Italian adventure

I don’t intend to tell about the places we’ve seen because people who went that route know them well, and those who did not should make that trip.
Our final destination was the Lago Maggiore. The few larger cities we saw on our way were Lugano in Switzerland, Torino (the city of the famous shrouds) and Como around Lake Como. We passed picturesque villages, sprinkled with small houses, each telling tales about their inhabitants.
The beginning of our Italian adventure was not good. Getting to our airport and to the passport control, one of the ladies in our group discovered that she’d left her passport at home. She phoned Haifa and one of her relatives made a mad dash from Haifa to the airport and brought her the forgotten passport. Our nice guide Arie and our own Nitza got quite upset in the meantime and I don’t know how they managed to hold up the flight. We took off with some delay and prayed to God that further mishaps would and could be avoided.
We landed in Milano and the waiting bus took us to a small village called Baveno where we had our hotel, located right on the shore of the lake. We entered the hotel and opened our eyes wide. A lobby like a museum, a luminous ceiling of stainless glass, precious carpets on the floor, and marvelous paintings on the walls. We received the cards to our rooms, we dumped our luggage there and started out on our Italian adventure by boarding a motor boat and sailing around the lake. Our guide talked about the surrounding islands which most of us knew and had visited in the past.
Back at the hotel and in the dining room we enjoyed a beautifully served dinner while looking out at that wondrous lake which surrounds the hotel. Quite tired because we had been on our way since 4 o’clock in the morning we entered our rooms.
Every unknown hotel room gives reason for interesting discovery. I took a look at the bathroom which was dark. I switched on the light. And suddenly all the lights went on all over the place. But I wanted the light in the bathroom only and nowhere else. This seemed to be impossible. It’s either the whole place or nothing. I played with the switches back and forth and lamps went on and off never where I wanted them. Here and there I found myself in complete darkness. I decided to leave things as they were and have a shower anyway.
The light became a problem again when I noticed that the balcony was brightly lit. I did not need that, and bright and shining light on my bed stopped me from falling asleep. I started to play with the light switches again, which kept me occupied for quite a while and then I finally phoned the desk.
 “Lady,” said the receptionist, “leave it, it turns itself off automatically at 10 o’clock!”
Wasted labor, time and energy.
Traveling in our bus we were awed by the magnificent region, the sheer beauty of a European country which has enough rain and sun and lakes and everything a country needs in order to flourish. I stood with Nitza on a small bridge and said to her:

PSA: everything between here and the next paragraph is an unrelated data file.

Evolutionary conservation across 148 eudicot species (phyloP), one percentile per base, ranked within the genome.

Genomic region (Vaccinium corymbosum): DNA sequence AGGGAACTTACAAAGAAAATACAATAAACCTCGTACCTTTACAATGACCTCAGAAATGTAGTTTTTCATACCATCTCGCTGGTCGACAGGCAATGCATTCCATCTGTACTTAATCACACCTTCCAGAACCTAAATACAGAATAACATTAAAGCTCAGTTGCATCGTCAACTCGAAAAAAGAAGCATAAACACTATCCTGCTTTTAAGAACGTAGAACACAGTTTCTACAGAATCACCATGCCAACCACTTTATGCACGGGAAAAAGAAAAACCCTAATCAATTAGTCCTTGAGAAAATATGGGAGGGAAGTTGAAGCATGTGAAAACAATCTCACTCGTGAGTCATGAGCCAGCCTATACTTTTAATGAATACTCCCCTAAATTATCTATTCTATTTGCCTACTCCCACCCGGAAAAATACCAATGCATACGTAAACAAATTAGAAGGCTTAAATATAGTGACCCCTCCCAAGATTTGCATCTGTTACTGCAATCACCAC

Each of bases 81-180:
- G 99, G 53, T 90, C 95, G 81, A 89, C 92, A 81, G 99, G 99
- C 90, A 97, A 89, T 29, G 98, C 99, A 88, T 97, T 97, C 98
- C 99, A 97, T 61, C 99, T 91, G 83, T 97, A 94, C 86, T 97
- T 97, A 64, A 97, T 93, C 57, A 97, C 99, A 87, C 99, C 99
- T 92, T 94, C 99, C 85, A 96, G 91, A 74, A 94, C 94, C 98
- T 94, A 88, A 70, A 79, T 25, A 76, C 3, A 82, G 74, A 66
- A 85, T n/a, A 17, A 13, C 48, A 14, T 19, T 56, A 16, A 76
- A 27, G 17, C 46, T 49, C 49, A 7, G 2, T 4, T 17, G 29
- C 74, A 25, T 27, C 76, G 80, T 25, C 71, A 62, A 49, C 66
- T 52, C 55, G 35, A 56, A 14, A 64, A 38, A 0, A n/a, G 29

“Look at all that, the lush woods, the waterfalls, even the trees seem to be smiling which is no wonder because they are so well-fed! Look at all those things which they have and we don’t!”
“Yes,” she said quietly, “but they don’t have Jerusalem!”
In Torino a local guide boarded our bus for a city tour. A pleasant woman with a weird knowledge of English. She kept on translating from Italian I suppose, and said things like:
“Now after we pass the next fire…”
What fire? Which fire? Well, maybe we misunderstood or didn’t hear well, but when she kept on saying:
“Now we get to the next fire,” Nitza came up to me and whispered:
“A fire? Where is the fire? She scares me!”
It became clear to us that by “fire” she meant a red traffic light. I don’t really know if this translates from the Italian. We were kind of relieved when she left us.
In a village, or maybe it was really a small town called Casale we visited a synagogue which was well-kept and tended with love. The place has only 8 Jewish people living there. No minyan or maybe just for the high holidays when local people who have left for other big cities come back to visit their hometown.
Traveling for hours in the bus we never tired of looking at the magnificent scenery and realized again and again that God has been so good to the Italians.
Our tour came to an end and one morning we were on our way to the Milano airport which is called “Malpensa.” I was considering this name and thought why should an airport be called that? “Mal” means bad in several languages, “pensa” means “thought” so together it would be “Bad Thought.” When we entered the airport we finally knew why.
We were walking and walking and hardly knew why, where and how. Somebody really had had a bad thought!
Now, after a full week of La Bella Italia, it’s good to be home!